Staff Morale Questionnaire

Smith, K. R. (1971). The validation of a morale measuring instrument. Journal of Educational Administration 9:32–37.

Comments: A new 72-item Staff Morale Questionnaire (SMQ) has been developed for teachers based on the three fac- tors currently identified. The SMQ has been used in Great Britain, Australia, Indonesia, New Zealand, New Guinea, Canada, Israel, and the United States.

Scale Construction: The original 50-item SMQ based on the work of Cattell and Stice examined five areas: group cohesion; tenacity and fortitude; leadership synergy; adventurous striving; and personal reward. Originally, there were 10 items in each category. When the 50-item questionnaire was factor analyzed, three factors emerged.

Sample: Teachers from six schools in Florida participated (four schools were identified as high morale schools and two schools were identified as low morale schools). Four hundred and fifteen secondary school teachers in Singapore completed the 24-item SMQ. Seven items from the original 50-item SMQ were added to the 24-item SMQ. Four months later, an additional 305 secondary school teachers in six schools in Singapore completed the SMQ.

Validity: The purpose of the Singapore study was to provide construct validation of the three factors in the SMQ. The factor loadings for the SMQ are provided.

Factor Analysis: A varimax rotation yielded seven factors. The first three factors are labeled as: leadership synergy, cohesive pride, and personal challenge. Ten items loaded on leadership synergy (9, 10, 11, 12, 13, 14, 15, 16, 26, and

29); nine items loaded on cohesive pride (1, 2, 3, 4, 8, 18, 20, 22, and 25), and five items loaded on personal challenge (23, 24, 27, 30, and 31). A second factor analysis was performed with the second sample. A varimax rotation yielded three factors: leadership synergy (1, 2, 7, 8, 9, 10, 11, 12, 13, 14, 18, 21, 22, 24, and 25); cohesive pride (3, 4, 5, 6,

15, and 17); and personal challenge (16, 19, 20, 23, 26, and 27).

Definition of Factors: Cohesive pride means that the staff works together to achieve the objectives of the school; it exemplifies cooperation. Personal challenge relates to the incentives that are received from job satisfaction; it assesses how a group uses its potentiality for freedom. Leadership/synergy describes the energy of the group and is viewed as the most important morale factor.


Smith, K. R. (1976). Morale: A refinement of Stogdill’s model. Journal of Educational Administration 14:87–93.

Smith, K. R. (1987). One hundred dissertations: A review of the University of New England Morale Research Project. Journal of Educational Administration 25:101–25.

Williams, K. W., and Lane, T. J. (1975). Construct validation of a Staff Morale Questionnaire. Journal of Educational Administration 13:90–97.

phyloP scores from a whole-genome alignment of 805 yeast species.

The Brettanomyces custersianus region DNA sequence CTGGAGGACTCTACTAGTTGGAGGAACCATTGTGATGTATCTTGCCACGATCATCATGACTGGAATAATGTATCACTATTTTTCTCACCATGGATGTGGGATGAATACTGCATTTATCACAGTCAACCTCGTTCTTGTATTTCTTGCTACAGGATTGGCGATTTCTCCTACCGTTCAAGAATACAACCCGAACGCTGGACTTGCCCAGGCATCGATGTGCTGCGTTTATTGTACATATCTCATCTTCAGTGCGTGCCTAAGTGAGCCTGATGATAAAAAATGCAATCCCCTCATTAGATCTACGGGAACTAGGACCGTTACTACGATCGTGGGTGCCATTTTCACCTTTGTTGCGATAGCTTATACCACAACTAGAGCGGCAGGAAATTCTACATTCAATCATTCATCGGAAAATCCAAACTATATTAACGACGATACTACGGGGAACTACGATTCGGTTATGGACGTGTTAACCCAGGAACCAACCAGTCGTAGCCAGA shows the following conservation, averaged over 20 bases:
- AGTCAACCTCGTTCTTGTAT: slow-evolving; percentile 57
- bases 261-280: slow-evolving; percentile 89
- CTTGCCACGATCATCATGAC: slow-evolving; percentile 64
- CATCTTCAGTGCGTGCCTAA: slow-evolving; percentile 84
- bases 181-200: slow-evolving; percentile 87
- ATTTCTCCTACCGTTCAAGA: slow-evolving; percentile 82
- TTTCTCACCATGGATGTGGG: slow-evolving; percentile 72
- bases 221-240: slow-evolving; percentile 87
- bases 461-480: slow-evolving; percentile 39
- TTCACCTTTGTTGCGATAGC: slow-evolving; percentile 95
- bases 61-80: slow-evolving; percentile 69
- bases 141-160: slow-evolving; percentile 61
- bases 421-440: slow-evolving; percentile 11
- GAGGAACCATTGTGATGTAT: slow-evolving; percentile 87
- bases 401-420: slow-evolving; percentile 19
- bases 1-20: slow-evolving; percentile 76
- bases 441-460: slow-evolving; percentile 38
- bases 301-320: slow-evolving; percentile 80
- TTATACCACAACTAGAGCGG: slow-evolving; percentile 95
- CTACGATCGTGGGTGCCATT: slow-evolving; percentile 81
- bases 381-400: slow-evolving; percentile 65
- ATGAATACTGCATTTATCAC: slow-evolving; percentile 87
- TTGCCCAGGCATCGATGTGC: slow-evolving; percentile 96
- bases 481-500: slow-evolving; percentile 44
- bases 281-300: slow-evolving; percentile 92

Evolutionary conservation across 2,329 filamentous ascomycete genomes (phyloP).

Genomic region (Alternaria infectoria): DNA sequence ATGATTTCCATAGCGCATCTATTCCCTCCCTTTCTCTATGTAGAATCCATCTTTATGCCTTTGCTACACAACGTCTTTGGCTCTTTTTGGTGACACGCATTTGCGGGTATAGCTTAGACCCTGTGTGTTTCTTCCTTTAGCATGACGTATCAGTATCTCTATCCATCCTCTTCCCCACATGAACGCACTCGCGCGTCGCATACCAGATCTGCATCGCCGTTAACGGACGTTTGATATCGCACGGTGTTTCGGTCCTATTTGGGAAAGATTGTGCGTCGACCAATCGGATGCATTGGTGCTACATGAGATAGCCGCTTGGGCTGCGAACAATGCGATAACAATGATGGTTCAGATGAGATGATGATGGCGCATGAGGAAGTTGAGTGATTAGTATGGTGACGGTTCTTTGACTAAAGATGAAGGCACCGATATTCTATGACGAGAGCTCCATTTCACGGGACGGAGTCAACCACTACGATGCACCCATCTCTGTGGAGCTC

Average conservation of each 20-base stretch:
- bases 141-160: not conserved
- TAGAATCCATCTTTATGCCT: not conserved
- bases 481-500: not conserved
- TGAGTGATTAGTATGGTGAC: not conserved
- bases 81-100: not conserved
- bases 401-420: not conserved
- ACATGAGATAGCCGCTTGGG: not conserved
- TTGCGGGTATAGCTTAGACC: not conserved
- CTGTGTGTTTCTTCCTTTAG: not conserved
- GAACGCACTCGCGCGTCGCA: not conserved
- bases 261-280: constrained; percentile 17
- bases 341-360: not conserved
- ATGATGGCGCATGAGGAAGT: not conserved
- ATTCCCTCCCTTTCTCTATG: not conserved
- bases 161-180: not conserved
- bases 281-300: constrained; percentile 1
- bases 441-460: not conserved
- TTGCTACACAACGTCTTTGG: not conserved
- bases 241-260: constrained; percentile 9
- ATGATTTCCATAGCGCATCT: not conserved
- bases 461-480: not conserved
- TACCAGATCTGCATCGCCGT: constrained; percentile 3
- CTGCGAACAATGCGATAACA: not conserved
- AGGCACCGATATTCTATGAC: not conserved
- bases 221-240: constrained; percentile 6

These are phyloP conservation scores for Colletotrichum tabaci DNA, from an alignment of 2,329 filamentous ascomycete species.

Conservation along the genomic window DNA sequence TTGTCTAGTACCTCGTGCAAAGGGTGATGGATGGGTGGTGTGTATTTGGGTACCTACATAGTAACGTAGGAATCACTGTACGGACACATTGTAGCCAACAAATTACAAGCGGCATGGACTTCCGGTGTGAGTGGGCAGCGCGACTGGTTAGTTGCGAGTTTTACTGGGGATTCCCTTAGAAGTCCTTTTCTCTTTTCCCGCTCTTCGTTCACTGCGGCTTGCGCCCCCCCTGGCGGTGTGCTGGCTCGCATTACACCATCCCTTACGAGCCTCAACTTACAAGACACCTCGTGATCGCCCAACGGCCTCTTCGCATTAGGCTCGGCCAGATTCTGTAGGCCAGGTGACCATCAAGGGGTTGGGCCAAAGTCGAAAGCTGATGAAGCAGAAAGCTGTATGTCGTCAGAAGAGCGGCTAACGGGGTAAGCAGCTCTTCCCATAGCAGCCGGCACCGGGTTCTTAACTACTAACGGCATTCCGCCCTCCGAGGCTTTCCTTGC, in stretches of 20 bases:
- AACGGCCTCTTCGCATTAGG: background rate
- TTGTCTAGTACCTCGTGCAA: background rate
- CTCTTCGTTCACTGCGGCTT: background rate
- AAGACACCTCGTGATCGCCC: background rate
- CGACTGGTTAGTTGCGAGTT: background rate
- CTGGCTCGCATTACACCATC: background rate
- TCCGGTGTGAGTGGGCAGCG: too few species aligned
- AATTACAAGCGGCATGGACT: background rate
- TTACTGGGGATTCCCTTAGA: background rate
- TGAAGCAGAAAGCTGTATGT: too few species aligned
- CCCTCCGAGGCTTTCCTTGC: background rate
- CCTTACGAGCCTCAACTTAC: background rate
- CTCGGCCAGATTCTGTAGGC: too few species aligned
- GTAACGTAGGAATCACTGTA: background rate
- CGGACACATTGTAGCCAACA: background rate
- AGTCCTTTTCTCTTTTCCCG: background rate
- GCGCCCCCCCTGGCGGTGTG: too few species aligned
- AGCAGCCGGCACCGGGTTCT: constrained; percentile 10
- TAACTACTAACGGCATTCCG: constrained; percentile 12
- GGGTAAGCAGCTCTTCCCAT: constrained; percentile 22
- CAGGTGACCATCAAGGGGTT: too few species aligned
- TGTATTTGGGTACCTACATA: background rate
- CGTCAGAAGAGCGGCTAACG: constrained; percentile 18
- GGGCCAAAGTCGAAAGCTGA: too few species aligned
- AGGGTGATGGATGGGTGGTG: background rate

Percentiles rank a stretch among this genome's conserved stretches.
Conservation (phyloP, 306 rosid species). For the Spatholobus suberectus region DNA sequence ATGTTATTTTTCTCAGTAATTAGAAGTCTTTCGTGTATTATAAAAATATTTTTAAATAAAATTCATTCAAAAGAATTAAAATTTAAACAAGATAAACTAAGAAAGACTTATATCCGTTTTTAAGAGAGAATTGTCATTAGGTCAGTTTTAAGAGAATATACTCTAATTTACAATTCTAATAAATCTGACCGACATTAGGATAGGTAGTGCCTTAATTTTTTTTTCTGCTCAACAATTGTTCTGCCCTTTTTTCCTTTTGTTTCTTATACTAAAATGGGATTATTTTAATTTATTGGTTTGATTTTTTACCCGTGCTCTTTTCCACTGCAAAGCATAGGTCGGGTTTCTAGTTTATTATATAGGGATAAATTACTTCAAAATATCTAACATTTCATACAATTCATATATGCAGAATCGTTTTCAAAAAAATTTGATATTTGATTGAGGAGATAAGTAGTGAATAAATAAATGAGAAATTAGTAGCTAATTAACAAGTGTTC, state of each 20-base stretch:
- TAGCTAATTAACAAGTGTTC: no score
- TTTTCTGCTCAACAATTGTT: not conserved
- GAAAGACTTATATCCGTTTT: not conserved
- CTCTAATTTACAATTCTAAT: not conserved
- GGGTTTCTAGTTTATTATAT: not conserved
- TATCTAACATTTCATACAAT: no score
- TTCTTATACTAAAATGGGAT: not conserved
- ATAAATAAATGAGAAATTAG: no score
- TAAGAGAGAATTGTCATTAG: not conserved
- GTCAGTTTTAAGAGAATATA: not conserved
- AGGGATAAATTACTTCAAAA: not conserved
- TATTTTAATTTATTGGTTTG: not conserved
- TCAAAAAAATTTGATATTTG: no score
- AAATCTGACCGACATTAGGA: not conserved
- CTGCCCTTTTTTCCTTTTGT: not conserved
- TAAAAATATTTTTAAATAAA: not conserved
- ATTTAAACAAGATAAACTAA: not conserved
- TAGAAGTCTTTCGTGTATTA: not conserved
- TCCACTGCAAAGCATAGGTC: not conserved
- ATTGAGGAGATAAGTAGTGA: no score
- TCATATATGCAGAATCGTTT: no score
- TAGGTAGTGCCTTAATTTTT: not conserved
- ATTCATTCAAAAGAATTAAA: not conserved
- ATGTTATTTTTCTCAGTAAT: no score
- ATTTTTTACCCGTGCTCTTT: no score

Wong, R. Y. L. (1991). Construct validation of the Staff Morale Questionnaire—The Singapore Scene. Journal of Educational Ad- ministration 29:71–80.

Staff Morale Questionnaire

  1. I would rather teach with my present colleagues than with any other group of teachers in another
  2. In this school teachers have a sense of belonging and of being
  3. The teachers in this school cooperate with each other to achieve common professional
  4. Every teacher on this staff contributes toward the achievement of the school’s
  5. I would perform my duties equally well and continuously under less pleasant conditions than I have at
  6. I do school work beyond my normal working
  7. When I believe that suggestions made by my immediate supervisor are of little value, I ignore
  8. Members of this staff can be relied upon to work with steady
  9. On the whole, how much chance is given to you in this school to show what you can really do?
  10. How well are you kept informed about what is going on in your school?
  11. How do you feel after your immediate supervisor has talked to you about a mistake or weakness in your work?
  12. How well are school policies and the reasons for them explained to you?
  13. How well do you think your school is run?
  14. The principal seems to want everything to depend solely on his
  15. Our principal encourages teachers to participate in the formulating of major school
  16. Duties delegated to teachers are clearly and explicitly
  17. To what extent do teachers in your school pursue inservice or university courses?
  18. In general, teachers on this staff show a great deal of originality and initiative in their
  19. To me there is no more challenging profession than
  20. Teachers in this school display confidence and keenness when called upon for a special
  21. In general, I have tried to be innovative in my teaching techniques on my own
  22. Teachers in this school are convinced of the importance of the school’s
  23. The teaching I am doing at present gives me a feeling of success and
  24. I feel that I am an important part of my present
  25. There is no complaining, arguing, and taking of sides among my
  26. To what extent do you feel that your colleagues act as a unified staff rather than as a collection of independent individuals?
  27. Keeping up to date professionally is too much of a
  28. Are you provided with the best possible equipment consistent with your school’s aims and finances?
  29. Would your immediate supervisor support you and back you up if something went wrong which was not your fault?
  30. To what extent would you wish to share in the organization and running of your school?
  31. To what extent do past successes in teaching cause you to strive for similar success in the future?

Scoring: A four-point scale is used ranging from 1 to 4.